White River National Forest withdraws support services from two Eagle County campgrounds

Federal property makes up most of Eagle County's land area. The federal Payment In Lieu of Taxes program provides money to counties to help pay for local government operations.
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EAGLE COUNTY — The White River National Forest is facing a number of too-much or too-little scenarios.

Too much maintenance, too little staffing. Too much wind, too little snow. Too many volunteers, too few supervisors.

Eagle Holy Cross District Ranger Aaron Mayville addressed this dichotomy with the Eagle County commissioners last week, discussing the summer water outlook, planned campground closures and other Forest Service issues that directly affect locals and visitors.

Fire outlook

Mayville launched his presentation with a topic that’s generating lots of regional talk — the fire outlook for 2018.

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“We are really heavily into monitoring right now,” Mayville said.

Snowpack figures lagged behind the 30-year average for the 2017-18 ski season, and as temperatures warm, locals are concerned about increased fire danger.

Mayville said it’s still too early to make fire predictions. This spring could still see above-average rainfall, for example.

“Snowpack is just one metric. It’s an important one, but it is only one,” Mayville said.

But Mayville is anticipating an early dry out, and the Eagle Holy Cross District is staffed at its full level as summer approaches.

“There are no fire restrictions as of yet, but we are starting conversations,” he said. “One way or another, we are prepared.”

Campground closures

As its budget tightens, the Eagle Holy Cross District is considering the sustainability of its campground facilities.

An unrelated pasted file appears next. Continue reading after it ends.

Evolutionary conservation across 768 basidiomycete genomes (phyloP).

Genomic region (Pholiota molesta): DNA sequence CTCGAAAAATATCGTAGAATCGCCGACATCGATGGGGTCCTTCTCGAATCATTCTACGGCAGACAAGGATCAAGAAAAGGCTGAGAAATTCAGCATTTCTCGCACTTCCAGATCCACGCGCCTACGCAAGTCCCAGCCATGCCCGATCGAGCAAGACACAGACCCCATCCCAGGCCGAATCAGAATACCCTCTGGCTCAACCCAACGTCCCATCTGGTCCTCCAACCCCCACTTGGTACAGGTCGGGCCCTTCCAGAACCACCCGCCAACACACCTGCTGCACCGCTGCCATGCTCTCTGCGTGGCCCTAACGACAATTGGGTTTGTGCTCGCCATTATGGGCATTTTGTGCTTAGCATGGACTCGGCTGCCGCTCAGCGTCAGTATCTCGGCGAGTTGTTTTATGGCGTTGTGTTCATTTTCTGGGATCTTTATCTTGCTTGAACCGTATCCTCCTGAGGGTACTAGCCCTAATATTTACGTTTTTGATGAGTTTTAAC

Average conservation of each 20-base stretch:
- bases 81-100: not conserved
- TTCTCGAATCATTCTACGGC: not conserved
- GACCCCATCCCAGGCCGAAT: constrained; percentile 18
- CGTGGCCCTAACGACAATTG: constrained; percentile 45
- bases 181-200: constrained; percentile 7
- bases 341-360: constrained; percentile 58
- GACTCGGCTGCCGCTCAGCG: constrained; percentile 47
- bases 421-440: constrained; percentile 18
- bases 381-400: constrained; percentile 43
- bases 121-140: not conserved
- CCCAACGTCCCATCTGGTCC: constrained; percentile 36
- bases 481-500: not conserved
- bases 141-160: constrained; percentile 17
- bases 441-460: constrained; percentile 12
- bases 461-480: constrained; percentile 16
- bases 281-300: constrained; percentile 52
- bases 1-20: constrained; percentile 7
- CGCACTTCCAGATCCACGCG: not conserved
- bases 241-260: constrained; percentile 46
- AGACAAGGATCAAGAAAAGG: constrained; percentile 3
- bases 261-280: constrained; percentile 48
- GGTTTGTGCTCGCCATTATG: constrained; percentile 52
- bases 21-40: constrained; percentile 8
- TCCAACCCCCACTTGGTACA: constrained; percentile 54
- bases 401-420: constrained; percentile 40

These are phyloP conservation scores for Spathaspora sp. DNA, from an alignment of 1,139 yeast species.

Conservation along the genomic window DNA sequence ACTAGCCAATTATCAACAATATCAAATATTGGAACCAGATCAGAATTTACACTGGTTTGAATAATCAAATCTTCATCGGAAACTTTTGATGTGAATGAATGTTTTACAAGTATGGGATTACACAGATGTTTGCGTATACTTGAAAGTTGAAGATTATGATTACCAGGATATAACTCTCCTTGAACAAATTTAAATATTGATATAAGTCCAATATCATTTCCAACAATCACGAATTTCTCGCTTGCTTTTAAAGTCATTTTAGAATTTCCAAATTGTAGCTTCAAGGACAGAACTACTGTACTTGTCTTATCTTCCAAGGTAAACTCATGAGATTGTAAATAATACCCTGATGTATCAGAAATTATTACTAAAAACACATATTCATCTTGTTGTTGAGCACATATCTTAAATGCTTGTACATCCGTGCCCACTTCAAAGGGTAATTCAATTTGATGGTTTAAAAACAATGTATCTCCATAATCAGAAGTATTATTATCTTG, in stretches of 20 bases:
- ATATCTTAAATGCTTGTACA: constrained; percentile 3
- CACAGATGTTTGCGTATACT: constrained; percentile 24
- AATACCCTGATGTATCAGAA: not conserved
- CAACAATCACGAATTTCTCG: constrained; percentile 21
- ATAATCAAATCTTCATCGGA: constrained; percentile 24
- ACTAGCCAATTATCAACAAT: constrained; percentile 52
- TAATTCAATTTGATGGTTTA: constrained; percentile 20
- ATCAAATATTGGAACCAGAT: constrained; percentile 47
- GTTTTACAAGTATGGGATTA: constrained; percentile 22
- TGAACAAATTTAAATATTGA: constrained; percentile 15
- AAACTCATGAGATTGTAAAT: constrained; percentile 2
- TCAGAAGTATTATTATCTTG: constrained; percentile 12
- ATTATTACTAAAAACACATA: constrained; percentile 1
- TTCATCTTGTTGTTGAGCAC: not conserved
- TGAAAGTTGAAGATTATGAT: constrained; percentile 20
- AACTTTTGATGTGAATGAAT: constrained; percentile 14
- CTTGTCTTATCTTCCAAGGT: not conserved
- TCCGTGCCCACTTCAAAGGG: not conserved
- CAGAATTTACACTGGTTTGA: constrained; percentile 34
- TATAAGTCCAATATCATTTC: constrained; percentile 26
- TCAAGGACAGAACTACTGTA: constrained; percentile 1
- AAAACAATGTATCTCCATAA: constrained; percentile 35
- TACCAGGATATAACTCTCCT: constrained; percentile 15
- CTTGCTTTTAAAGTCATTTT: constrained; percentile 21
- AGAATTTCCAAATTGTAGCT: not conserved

“This is the year we are going to have to change some things because of sustainability,” Mayville said.

The local Forest Service office has opted to withdraw support services and maintenance at two of its campgrounds. At the Coffee Pot Campground, the Forest Service is pulling out services, including the restroom facilities, and converting the area to a “dispersed camping” site.

The White Owl Campground also will be closed, in large part because of concerns regarding a possible breach of a nearby dam.

“Those two campgrounds, in particular, get really low use,” Mayville said. “But it’s not our favorite news to share when we have to pull back on services.”

In the future, such bad news could hit closer to home for Eagle area residents, Mayville said. The Eagle-Holy Cross District is also looking at the long-term sustainability of the Yeoman Park and Fulford campgrounds.

While those facilities will be open this summer, their future is uncertain.

“We are trying to get creative about doing these things,” Mayville said, noting the Forest Service is reaching out to Colorado Parks and Wildlife to see if the state agency can take over maintenance of the East Brush Creek area because it manages Sylvan Lake State Park along West Brush Creek.

Additional staff?

As things stand now, the local Forest Service district has only one ranger tasked with overseeing all campground operations, Mayville said.

“Our economy here is recreation and tourism,” Commissioner Kathy Chandler-Henry said. “It would be a huge loss to the county and the town of Eagle to lose those campgrounds.”

She asked if the county or local municipalities would be allowed to supply funding for additional staff for the Eagle Holy Cross District. If so, then she proposed bringing the issue up at the next Eagle County mayor and manager meeting.

Ranger Brendan Kelly noted that the issue isn’t as simple having people offer to help.

“We have a lot of requests for volunteer projects, but we don’t always have the staff to manage that,” he said.

Additional paid staff would bring an increased Forest Service presence to both campgrounds and dispersed camping locations, Mayville said.

“Do you see many people living in the forest as a housing solution?” Chandler-Henry asked.

“Yes, we do. We call it squatting,” Mayville said. “It a problem for a whole host of reasons.”

Those issues include fires, garbage and human waste, and Mayville said more Forest Service ranger patrols would be a big help in addressing forest squatting.

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